Friday, August 25, 2017

Waiting for the Sun to Go Out

When I planned a year ago to go to Kentucky to see the total solar eclipse I made sure to plan other activities around it, thinking that it would be a long way to travel for just a two minute event. What if it rained? What if it wasn't that impressive? So we took a week and stopped along the way at J.D.'s parents' house and to visit some friends in Charleston, WV and Murray, KY. On the way back we spent the night at Natural Bridge, VA and the safari park there. I loved the vacation aspect of it, but I was wrong about the total eclipse not being worth the 13 hour trip. It was worth it.

Me standing on the side of the lake, waiting for the sun to go out.
I know a lot of people saw the partial eclipse, and I'm so glad that everyone was so excited about it and went out and saw it! But folks, it ain't a totality. Totality is something that can't actually be captured properly on film. Cameras just can't depict all of the wavelenths correctly, and they can't get the detail of the sun's corona without blocking out the other things like how weirdly lit the world is, and how many shades of color the sky has during the eclipse.

A view of the partial eclipse through one of the solar scopes.

We watched from the shore of Kentucky Lake as the light grew dimmer and dimmer as we got closer to totality. It was like having sunglasses on without actually having sunglasses on, or like stadium lights at a night game. We saw the dappled sunlight from the tree leaves turn into a carpet of crescents. The leaves act like pinhole cameras so they show what's happening above.

Sun crescent shapes in the leaf shadows.
However, it didn't dim noticeably until about five seconds before the sun disappeared behind the moon. Then it was like some cosmic dimmer switch was turned. Suddenly the air temperature dropped ten degrees and everything got dark. Not dark like sunset though. Dark like, well, like something had blocked out the daytime.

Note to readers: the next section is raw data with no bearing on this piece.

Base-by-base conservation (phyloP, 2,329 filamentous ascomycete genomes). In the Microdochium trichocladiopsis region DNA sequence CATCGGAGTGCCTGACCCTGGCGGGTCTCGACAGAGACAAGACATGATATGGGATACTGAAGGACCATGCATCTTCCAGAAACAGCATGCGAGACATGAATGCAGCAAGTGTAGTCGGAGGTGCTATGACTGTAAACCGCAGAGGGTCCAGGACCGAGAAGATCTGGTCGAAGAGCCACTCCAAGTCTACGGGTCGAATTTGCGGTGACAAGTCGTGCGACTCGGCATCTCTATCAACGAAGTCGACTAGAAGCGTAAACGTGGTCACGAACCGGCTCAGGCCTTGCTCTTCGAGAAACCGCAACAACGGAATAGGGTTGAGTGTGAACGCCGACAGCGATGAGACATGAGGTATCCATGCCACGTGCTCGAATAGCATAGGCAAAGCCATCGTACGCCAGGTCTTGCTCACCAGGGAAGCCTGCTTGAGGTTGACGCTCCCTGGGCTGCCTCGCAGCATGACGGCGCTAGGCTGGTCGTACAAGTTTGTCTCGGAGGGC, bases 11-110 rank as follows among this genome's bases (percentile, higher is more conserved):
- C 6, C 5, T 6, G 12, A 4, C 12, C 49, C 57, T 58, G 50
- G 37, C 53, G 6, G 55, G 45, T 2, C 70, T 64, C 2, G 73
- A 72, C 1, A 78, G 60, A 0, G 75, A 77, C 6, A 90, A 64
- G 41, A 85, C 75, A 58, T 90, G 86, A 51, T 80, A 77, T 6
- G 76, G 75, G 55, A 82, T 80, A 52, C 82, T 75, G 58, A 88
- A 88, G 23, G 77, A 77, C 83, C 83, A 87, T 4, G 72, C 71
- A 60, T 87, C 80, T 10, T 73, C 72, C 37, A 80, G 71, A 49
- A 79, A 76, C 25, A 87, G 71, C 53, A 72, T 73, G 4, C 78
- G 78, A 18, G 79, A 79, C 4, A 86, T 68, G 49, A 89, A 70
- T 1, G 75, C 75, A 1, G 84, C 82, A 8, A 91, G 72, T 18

Because the sun was almost directly overhead and not shining through a lot of atmosphere like it does at sunrise and sunset, there was no red-ish quality to the light. It was still very much noon sunlight, just blotted out to a sort of alien twilight. It felt weird and off somehow.

Everyone watching the last sliver of sun disappear.
This was about 1 minute before totality.
You can see it's still almost noon sunlight. It dimmed quickly.

Right overhead, waiting for us to take off our eclipse glasses with the last disappearing sliver of actual sun, was a glowing black hole in the sky. No one could really stop themselves from gasping and exclaiming something like "Wow" or "Oh my God" in awe when they took off their eclipse glasses. It was that bizarre.

This is the most accurate to the corona shape that I saw. I counted four corona "limbs"
but the photos all show a more even brightness all around.
Sergio was at our campground so he photographed what we were seeing.
Credit: Sergio Signorini

We could see some of the brighter stars and planets. Jupiter was up, as was Venus. Mars and Mercury were hanging out somewhere in the sun's corona. Two minutes seemed to pass by in ten seconds as we tried to take it all in. Then a flash of bright light on one side of the moon forced us back to viewing it through the protective dark tint of the eclipse glasses. I wished I could put everything on rewind and watch it again, but I will perhaps see this only once in my lifetime. (Though now I've been turned into an avid eclipse chaser so I'll definitely be attempting to catch the one in 2024.)

Credit: Sergio Signorini

Afterwards we crowded around the professional photographer's camera to see what they got. We weren't disappointed. The corona looked more detailed than what we could see with the naked eye, and she'd caught some images of the "diamond ring" which is the effect when the sun is just barely covered by the moon and shines out brightly on one side of it. Even today I've gotten more emailed pictures that various people took of the eclipse, but again- none of them are exactly what our eyes saw. I'll have to rely on my memory for that.

The "Diamond Ring" effect
Credit: Sergio Signorini
I am very glad I got to see this thing, and encourage people to try to see the total solar eclipse in 2024 which will run from Maine to Texas. Partial eclipses are nothing like totality. You have to be there to see it!

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